Doping graphene

Jun 01, 2010
Dopant chemicals adhere to a graphene sheet, modifying its properties for the development of ultra small and fast electronic devices. Credit: American Physical Society

An organic molecule that has been found to be effective in making silicon-based electronics may be viable for building electronics on sheets of carbon only a single molecule thick. Researchers at the Max Planck Institute for Solid State Research in Stuttgart report the advance in a paper appearing online in the journal Physical Review B on June 1.

Ultrathin carbon layers known as show promise as the basis for a host of extremely small and efficient electronic devices. But in order to create a useful component, the electronic properties of materials like silicon or graphene must be tailored through a doping process.

Typically, silicon-based devices are doped by replacing some of the atoms in a silicon crystal with various dopant atoms or molecules . In graphene, on the other hand, dopants are generally deposited on top of the carbon sheet rather than taking the place of some of the . Materials such as gold, bismuth and have been used to dope graphene with varying degrees of success.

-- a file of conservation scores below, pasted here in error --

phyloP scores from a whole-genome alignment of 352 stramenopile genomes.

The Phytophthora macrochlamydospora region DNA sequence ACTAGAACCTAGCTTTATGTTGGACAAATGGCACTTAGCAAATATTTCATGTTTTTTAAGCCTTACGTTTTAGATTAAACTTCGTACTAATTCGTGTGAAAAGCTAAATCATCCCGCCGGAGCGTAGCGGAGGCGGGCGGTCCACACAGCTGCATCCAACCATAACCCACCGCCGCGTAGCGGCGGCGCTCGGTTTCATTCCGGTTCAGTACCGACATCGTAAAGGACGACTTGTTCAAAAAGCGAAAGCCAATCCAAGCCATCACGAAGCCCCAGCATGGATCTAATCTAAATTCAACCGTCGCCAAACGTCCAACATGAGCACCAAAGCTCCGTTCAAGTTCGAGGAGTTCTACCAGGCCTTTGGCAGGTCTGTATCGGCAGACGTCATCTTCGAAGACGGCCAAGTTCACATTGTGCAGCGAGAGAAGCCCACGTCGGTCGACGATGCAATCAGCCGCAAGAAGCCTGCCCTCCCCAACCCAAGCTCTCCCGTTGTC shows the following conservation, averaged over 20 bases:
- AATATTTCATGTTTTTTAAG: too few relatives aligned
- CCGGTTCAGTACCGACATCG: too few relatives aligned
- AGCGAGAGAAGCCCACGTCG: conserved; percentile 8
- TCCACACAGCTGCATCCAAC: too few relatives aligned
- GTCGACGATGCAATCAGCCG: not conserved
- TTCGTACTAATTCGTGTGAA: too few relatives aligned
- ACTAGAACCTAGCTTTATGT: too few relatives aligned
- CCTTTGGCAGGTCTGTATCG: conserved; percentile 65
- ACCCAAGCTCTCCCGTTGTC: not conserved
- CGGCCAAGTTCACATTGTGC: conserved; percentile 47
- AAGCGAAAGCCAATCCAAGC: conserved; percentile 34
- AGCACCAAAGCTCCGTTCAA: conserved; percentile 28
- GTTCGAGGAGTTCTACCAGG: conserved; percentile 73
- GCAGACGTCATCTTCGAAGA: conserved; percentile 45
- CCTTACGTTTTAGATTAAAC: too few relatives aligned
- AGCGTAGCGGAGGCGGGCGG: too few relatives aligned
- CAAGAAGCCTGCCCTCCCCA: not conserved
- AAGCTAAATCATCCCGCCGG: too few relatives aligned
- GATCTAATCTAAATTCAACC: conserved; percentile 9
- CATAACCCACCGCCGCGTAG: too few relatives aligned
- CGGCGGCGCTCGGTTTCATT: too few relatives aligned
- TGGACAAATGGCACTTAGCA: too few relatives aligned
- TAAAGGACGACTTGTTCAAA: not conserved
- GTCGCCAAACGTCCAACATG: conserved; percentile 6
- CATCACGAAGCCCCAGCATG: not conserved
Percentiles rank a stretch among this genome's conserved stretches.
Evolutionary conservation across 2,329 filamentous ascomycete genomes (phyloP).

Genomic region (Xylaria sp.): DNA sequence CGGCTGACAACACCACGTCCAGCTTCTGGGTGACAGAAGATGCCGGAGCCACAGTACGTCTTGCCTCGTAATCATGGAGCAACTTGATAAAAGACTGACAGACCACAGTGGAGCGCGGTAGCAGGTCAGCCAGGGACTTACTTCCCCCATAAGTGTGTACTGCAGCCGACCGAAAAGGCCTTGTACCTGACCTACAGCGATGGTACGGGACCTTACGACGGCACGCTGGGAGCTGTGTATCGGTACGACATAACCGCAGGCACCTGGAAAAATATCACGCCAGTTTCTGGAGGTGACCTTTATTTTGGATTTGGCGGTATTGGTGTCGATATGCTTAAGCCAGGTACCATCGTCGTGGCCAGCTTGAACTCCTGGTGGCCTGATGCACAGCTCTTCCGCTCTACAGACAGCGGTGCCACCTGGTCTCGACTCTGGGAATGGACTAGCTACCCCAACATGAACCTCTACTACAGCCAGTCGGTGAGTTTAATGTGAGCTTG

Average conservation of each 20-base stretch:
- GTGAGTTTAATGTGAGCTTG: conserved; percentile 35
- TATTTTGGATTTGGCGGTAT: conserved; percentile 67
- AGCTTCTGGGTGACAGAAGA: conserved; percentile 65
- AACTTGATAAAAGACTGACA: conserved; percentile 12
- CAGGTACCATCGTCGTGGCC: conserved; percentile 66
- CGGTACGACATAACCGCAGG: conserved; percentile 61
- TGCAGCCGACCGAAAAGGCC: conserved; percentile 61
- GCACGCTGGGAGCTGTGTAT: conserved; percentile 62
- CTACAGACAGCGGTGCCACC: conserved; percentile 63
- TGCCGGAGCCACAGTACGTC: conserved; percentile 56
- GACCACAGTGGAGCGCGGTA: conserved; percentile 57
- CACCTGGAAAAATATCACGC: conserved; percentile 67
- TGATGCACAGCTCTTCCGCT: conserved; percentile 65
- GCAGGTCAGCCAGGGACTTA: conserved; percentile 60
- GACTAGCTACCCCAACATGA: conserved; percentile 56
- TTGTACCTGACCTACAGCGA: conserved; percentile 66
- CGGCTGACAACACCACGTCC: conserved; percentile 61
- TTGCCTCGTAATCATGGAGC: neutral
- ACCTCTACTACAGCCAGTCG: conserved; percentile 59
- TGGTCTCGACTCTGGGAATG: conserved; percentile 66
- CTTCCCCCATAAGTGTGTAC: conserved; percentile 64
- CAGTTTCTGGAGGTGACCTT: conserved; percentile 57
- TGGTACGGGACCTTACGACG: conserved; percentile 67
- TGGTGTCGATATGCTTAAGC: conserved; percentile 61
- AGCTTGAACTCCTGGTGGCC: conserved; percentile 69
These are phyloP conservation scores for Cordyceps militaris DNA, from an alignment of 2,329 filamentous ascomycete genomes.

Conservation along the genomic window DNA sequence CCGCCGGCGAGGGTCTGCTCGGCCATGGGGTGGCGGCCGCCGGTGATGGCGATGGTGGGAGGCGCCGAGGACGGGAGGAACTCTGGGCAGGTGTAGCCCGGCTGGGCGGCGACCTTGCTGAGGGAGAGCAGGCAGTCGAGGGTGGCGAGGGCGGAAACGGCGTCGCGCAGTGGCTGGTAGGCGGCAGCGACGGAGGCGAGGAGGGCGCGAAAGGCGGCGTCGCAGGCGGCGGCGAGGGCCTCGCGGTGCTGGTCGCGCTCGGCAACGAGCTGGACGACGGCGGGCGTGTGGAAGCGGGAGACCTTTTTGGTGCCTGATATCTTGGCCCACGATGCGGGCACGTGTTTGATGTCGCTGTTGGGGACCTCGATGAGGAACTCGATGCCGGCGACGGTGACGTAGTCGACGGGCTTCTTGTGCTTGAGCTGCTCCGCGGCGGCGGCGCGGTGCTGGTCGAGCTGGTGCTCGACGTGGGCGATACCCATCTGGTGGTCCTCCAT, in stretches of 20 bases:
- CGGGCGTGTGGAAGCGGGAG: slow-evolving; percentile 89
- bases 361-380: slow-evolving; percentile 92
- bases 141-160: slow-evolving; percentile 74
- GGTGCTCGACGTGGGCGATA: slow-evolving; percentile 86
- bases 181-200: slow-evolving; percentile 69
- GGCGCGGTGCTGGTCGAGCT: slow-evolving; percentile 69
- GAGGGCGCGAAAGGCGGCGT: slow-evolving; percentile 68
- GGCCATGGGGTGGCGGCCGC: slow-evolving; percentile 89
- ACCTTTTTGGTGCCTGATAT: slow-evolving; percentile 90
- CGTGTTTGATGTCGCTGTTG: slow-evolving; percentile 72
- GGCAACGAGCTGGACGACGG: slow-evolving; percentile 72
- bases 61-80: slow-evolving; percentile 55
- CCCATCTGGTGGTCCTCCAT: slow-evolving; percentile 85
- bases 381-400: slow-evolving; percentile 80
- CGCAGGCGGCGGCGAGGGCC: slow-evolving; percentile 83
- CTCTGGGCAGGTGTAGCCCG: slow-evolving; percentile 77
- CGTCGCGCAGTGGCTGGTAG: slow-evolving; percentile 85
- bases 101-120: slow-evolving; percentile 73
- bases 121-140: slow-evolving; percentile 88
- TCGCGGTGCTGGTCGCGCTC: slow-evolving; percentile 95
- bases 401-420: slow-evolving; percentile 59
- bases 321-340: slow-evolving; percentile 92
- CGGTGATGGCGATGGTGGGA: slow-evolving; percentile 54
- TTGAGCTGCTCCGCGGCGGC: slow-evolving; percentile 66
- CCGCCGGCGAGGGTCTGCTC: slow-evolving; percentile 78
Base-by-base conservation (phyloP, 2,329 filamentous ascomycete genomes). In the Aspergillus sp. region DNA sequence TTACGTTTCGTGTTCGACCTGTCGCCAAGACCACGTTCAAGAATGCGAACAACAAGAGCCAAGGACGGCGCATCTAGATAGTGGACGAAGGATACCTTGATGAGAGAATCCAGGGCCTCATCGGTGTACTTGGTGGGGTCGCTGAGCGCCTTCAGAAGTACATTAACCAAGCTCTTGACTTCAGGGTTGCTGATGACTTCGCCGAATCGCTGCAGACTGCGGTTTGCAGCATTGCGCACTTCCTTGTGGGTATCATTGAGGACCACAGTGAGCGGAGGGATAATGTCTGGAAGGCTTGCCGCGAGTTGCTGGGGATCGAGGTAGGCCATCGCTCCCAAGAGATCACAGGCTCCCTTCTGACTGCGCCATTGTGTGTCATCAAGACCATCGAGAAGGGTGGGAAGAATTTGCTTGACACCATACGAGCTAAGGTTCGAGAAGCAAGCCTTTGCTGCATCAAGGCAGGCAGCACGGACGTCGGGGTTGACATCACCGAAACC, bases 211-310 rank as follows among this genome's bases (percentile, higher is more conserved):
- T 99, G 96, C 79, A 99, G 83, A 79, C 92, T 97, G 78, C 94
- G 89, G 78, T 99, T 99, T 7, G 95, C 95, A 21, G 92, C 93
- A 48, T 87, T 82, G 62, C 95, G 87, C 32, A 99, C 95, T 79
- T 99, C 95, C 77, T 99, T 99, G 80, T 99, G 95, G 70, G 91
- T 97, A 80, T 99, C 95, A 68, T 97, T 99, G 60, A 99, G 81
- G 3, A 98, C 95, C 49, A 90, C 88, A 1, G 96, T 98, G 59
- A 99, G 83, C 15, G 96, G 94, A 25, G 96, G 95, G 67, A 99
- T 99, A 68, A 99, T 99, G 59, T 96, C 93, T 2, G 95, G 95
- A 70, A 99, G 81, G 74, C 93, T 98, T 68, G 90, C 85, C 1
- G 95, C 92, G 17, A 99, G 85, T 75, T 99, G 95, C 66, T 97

Now, Max Planck Institute researchers have found that the compound F4-TCNQ (tetrafluoro-tetracyanoquinodimethane), which has been proven effective for producing LEDs in silicon, seems to fit the bill for graphene as well. F4-TCNQ forms stable layers on graphene that are fairly robust under exposure to elevated levels of heat and light, and can control graphene electrical properties in ways that suggest it may be a good dopant choice.

In a Viewpoint article in the current issue of APS Physics, Alexei Fedorov of the Lawrence Berkeley National Laboratory describes the challenges of creating electronic devices built of graphene and recent attempts to identify doping materials to do the job.

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More information: Charge neutrality and band-gap tuning of epitaxial graphene on SiC by molecular doping, C. Coletti, C. Riedl, D. S. Lee, B. Krauss, L. Patthey, K. von Klitzing, J. H. Smet, and U. Starke, Phys. Rev. B 81, 235401 (2010) - Published June 01, 2010, Download PDF (free)

Provided by American Physical Society

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Quantum_Conundrum
5 / 5 (1) Jun 01, 2010
Weeee...

I'm all for 100 core, 100ghz processors in our PCs.

Woot!